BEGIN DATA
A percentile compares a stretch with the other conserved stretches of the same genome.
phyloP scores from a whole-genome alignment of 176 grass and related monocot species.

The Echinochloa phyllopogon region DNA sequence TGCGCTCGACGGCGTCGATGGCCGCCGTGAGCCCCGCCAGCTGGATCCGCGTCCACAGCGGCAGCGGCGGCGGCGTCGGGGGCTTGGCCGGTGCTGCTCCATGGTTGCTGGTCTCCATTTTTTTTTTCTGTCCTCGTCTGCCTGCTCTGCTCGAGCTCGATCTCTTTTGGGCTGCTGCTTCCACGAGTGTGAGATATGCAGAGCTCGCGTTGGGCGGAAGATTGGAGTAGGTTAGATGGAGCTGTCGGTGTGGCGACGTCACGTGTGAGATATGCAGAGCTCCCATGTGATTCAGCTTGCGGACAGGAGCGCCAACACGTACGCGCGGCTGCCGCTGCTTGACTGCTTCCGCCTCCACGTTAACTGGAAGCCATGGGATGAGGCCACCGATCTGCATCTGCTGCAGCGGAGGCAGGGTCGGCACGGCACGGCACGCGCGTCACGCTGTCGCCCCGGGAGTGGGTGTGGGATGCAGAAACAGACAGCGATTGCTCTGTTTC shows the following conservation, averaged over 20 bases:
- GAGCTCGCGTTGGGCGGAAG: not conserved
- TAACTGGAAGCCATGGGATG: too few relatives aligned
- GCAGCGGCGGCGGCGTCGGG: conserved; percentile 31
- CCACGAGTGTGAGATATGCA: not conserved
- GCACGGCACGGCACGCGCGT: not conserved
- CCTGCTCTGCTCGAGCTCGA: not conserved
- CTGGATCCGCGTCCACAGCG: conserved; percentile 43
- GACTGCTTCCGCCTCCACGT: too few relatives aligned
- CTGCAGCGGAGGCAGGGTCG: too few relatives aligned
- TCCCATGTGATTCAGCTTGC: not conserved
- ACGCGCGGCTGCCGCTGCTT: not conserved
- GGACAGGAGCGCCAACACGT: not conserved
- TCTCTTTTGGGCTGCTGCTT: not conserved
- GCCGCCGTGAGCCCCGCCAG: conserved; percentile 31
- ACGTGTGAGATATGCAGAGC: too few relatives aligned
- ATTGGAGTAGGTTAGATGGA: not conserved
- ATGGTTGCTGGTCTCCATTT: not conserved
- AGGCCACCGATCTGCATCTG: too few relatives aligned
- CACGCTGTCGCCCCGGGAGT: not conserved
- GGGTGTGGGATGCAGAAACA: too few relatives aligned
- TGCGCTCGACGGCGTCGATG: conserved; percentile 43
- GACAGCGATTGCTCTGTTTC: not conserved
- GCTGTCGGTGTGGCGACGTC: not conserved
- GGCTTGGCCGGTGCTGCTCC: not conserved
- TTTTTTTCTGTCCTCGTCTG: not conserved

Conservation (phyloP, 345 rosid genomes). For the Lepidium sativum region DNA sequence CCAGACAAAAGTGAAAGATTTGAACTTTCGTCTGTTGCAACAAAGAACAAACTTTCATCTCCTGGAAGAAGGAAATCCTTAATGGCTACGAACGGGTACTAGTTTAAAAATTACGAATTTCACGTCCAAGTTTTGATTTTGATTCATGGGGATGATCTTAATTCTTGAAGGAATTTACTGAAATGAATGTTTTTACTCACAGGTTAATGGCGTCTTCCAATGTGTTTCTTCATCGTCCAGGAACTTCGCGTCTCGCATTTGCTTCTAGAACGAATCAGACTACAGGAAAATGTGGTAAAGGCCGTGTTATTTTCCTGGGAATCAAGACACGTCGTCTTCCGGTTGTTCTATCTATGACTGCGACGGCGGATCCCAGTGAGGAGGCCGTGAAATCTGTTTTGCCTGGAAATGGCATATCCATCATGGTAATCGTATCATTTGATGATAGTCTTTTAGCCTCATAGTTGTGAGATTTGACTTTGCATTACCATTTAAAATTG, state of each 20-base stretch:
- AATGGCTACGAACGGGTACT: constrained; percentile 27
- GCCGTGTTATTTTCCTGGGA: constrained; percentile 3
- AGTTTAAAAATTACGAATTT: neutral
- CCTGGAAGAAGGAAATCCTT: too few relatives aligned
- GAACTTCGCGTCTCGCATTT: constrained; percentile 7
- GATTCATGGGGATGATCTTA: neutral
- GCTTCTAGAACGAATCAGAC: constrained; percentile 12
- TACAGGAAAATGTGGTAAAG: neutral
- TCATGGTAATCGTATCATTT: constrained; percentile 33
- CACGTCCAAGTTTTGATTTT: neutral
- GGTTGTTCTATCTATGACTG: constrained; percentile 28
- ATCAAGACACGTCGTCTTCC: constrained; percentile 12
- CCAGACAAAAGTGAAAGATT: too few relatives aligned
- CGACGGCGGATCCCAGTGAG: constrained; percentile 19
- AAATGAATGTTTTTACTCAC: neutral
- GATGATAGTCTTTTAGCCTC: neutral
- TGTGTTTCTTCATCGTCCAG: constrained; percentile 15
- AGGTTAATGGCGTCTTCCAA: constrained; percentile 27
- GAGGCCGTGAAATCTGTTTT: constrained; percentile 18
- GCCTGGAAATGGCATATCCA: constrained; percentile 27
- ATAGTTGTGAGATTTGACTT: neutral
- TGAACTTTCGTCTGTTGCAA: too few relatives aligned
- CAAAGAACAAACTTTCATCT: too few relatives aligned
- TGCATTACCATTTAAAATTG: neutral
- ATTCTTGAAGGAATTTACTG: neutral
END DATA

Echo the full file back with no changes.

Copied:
A percentile compares a stretch with the other conserved stretches of the same genome.
phyloP scores from a whole-genome alignment of 176 grass and related monocot species.

The Echinochloa phyllopogon region DNA sequence TGCGCTCGACGGCGTCGATGGCCGCCGTGAGCCCCGCCAGCTGGATCCGCGTCCACAGCGGCAGCGGCGGCGGCGTCGGGGGCTTGGCCGGTGCTGCTCCATGGTTGCTGGTCTCCATTTTTTTTTTCTGTCCTCGTCTGCCTGCTCTGCTCGAGCTCGATCTCTTTTGGGCTGCTGCTTCCACGAGTGTGAGATATGCAGAGCTCGCGTTGGGCGGAAGATTGGAGTAGGTTAGATGGAGCTGTCGGTGTGGCGACGTCACGTGTGAGATATGCAGAGCTCCCATGTGATTCAGCTTGCGGACAGGAGCGCCAACACGTACGCGCGGCTGCCGCTGCTTGACTGCTTCCGCCTCCACGTTAACTGGAAGCCATGGGATGAGGCCACCGATCTGCATCTGCTGCAGCGGAGGCAGGGTCGGCACGGCACGGCACGCGCGTCACGCTGTCGCCCCGGGAGTGGGTGTGGGATGCAGAAACAGACAGCGATTGCTCTGTTTC shows the following conservation, averaged over 20 bases:
- GAGCTCGCGTTGGGCGGAAG: not conserved
- TAACTGGAAGCCATGGGATG: too few relatives aligned
- GCAGCGGCGGCGGCGTCGGG: conserved; percentile 31
- CCACGAGTGTGAGATATGCA: not conserved
- GCACGGCACGGCACGCGCGT: not conserved
- CCTGCTCTGCTCGAGCTCGA: not conserved
- CTGGATCCGCGTCCACAGCG: conserved; percentile 43
- GACTGCTTCCGCCTCCACGT: too few relatives aligned
- CTGCAGCGGAGGCAGGGTCG: too few relatives aligned
- TCCCATGTGATTCAGCTTGC: not conserved
- ACGCGCGGCTGCCGCTGCTT: not conserved
- GGACAGGAGCGCCAACACGT: not conserved
- TCTCTTTTGGGCTGCTGCTT: not conserved
- GCCGCCGTGAGCCCCGCCAG: conserved; percentile 31
- ACGTGTGAGATATGCAGAGC: too few relatives aligned
- ATTGGAGTAGGTTAGATGGA: not conserved
- ATGGTTGCTGGTCTCCATTT: not conserved
- AGGCCACCGATCTGCATCTG: too few relatives aligned
- CACGCTGTCGCCCCGGGAGT: not conserved
- GGGTGTGGGATGCAGAAACA: too few relatives aligned
- TGCGCTCGACGGCGTCGATG: conserved; percentile 43
- GACAGCGATTGCTCTGTTTC: not conserved
- GCTGTCGGTGTGGCGACGTC: not conserved
- GGCTTGGCCGGTGCTGCTCC: not conserved
- TTTTTTTCTGTCCTCGTCTG: not conserved

Conservation (phyloP, 345 rosid genomes). For the Lepidium sativum region DNA sequence CCAGACAAAAGTGAAAGATTTGAACTTTCGTCTGTTGCAACAAAGAACAAACTTTCATCTCCTGGAAGAAGGAAATCCTTAATGGCTACGAACGGGTACTAGTTTAAAAATTACGAATTTCACGTCCAAGTTTTGATTTTGATTCATGGGGATGATCTTAATTCTTGAAGGAATTTACTGAAATGAATGTTTTTACTCACAGGTTAATGGCGTCTTCCAATGTGTTTCTTCATCGTCCAGGAACTTCGCGTCTCGCATTTGCTTCTAGAACGAATCAGACTACAGGAAAATGTGGTAAAGGCCGTGTTATTTTCCTGGGAATCAAGACACGTCGTCTTCCGGTTGTTCTATCTATGACTGCGACGGCGGATCCCAGTGAGGAGGCCGTGAAATCTGTTTTGCCTGGAAATGGCATATCCATCATGGTAATCGTATCATTTGATGATAGTCTTTTAGCCTCATAGTTGTGAGATTTGACTTTGCATTACCATTTAAAATTG, state of each 20-base stretch:
- AATGGCTACGAACGGGTACT: constrained; percentile 27
- GCCGTGTTATTTTCCTGGGA: constrained; percentile 3
- AGTTTAAAAATTACGAATTT: neutral
- CCTGGAAGAAGGAAATCCTT: too few relatives aligned
- GAACTTCGCGTCTCGCATTT: constrained; percentile 7
- GATTCATGGGGATGATCTTA: neutral
- GCTTCTAGAACGAATCAGAC: constrained; percentile 12
- TACAGGAAAATGTGGTAAAG: neutral
- TCATGGTAATCGTATCATTT: constrained; percentile 33
- CACGTCCAAGTTTTGATTTT: neutral
- GGTTGTTCTATCTATGACTG: constrained; percentile 28
- ATCAAGACACGTCGTCTTCC: constrained; percentile 12
- CCAGACAAAAGTGAAAGATT: too few relatives aligned
- CGACGGCGGATCCCAGTGAG: constrained; percentile 19
- AAATGAATGTTTTTACTCAC: neutral
- GATGATAGTCTTTTAGCCTC: neutral
- TGTGTTTCTTCATCGTCCAG: constrained; percentile 15
- AGGTTAATGGCGTCTTCCAA: constrained; percentile 27
- GAGGCCGTGAAATCTGTTTT: constrained; percentile 18
- GCCTGGAAATGGCATATCCA: constrained; percentile 27
- ATAGTTGTGAGATTTGACTT: neutral
- TGAACTTTCGTCTGTTGCAA: too few relatives aligned
- CAAAGAACAAACTTTCATCT: too few relatives aligned
- TGCATTACCATTTAAAATTG: neutral
- ATTCTTGAAGGAATTTACTG: neutral